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What It Takes to Be a Leader
May 5, 2022
Education is not preparation for life; education is life itself.
-John Dewey (1859 - 1952), American psychologist

In an article on the Advantage Performance website, Katrin Schwabe writes about how tough it is for most people to lead others. She explains: "For some of us, leading comes naturally. For most, however, it’s hard – even under the best of conditions. And it takes us by surprise when it really shouldn’t. This is because leading people is not easy. It is complex. It can be frustrating. It is time-consuming. It’s about emotions and expectations.

Leading people is about mobilizing and optimizing the talent and skills of yourself and others in order to achieve results. And it is about the willingness to hold up the mirror and be very self-aware about your strengths and limitations – and maintaining the capacity to grow and develop."

She counsels anyone considering stepping into a leadership position (or even those who are already leaders) to ask themselves the following questions:

  • Will I enjoy making other people successful?
  • Will I enjoy making myself available to help others vs doing my own work?
  • Would I be a great fit for providing direction and aligning my team to the organization?
  • What’s my experience with providing purpose? With inspiring and motivating others?
  • What have I seen work for growing others, and how can I support them in shaping their careers?
  • How easy or difficult is it for me to gain the trust of others?
  • Do I have a practice for staying emotionally balanced, especially under stressful circumstances and during change?

And in the book, Leading Early Childhood OrganizationsMargie Carter outlines some of the behaviors she believes are most important for effective leaders to practice. Here’s the first one she mentions: "Offer genuine respect and trust." She explains: "Teachers say they usually feel respected when someone really listens to them, trying to understand and be responsive…Some talk about 'being trusted to succeed, even if they falter.'"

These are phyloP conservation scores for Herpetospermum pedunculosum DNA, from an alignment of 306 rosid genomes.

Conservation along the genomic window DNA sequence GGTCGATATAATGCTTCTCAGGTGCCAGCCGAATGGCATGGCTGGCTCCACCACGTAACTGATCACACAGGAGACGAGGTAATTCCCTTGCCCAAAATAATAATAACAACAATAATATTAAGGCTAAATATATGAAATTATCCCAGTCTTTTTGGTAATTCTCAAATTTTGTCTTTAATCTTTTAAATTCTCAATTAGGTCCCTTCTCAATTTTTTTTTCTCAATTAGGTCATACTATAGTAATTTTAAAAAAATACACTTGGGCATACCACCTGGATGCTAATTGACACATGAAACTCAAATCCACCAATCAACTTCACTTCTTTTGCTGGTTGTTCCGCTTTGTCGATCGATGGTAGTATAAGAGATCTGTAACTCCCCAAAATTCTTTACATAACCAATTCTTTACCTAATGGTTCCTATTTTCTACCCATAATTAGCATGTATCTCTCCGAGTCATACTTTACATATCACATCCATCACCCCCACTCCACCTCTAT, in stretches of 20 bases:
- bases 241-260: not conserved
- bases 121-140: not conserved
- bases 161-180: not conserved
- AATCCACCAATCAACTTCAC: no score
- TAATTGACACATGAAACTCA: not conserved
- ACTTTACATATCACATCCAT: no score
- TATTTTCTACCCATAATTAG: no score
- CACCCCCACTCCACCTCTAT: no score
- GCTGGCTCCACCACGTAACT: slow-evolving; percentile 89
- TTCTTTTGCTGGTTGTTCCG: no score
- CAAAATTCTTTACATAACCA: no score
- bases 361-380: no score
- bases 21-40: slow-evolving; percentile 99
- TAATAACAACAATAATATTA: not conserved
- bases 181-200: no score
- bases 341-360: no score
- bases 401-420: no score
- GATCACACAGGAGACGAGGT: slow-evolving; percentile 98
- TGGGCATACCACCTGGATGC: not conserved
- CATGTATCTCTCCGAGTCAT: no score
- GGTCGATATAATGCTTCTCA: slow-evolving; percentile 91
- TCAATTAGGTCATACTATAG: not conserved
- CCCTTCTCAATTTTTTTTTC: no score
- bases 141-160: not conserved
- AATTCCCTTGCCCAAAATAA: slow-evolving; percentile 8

The Art of Leadership
Early Childhood Organizations

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Comments (3)

Displaying All 3 Comments
Kirsten Haugen · May 11, 2022
Exchange Press
Eugene, OR, United States

Helen, isn't it an amazing and empowering feeling to be seen and heard and respected? We rise together in such organizations, supported by that kind of leadership. I wish it for more people.

Nancy Rosenow · May 05, 2022
United States

Helen, I so agree. I always found that one of my greatest joys of leadership was supporting and celebrating others’ growth!

Helen Meissner · May 05, 2022
Stepping Stones ELC
Minneapolis, MN, United States

This is very true. I spent 20 years in a company where Leadership did not want to support or put time into helping develop others true potential. They were often enraged at having to set their job aside to help a person under their leadership. The company I work for know has a very healthy culture of leadership and encouragement. They are good at listening, building on strengths and they see many powerful results from their efforts to promote healthy thought patterns and mutual respect.

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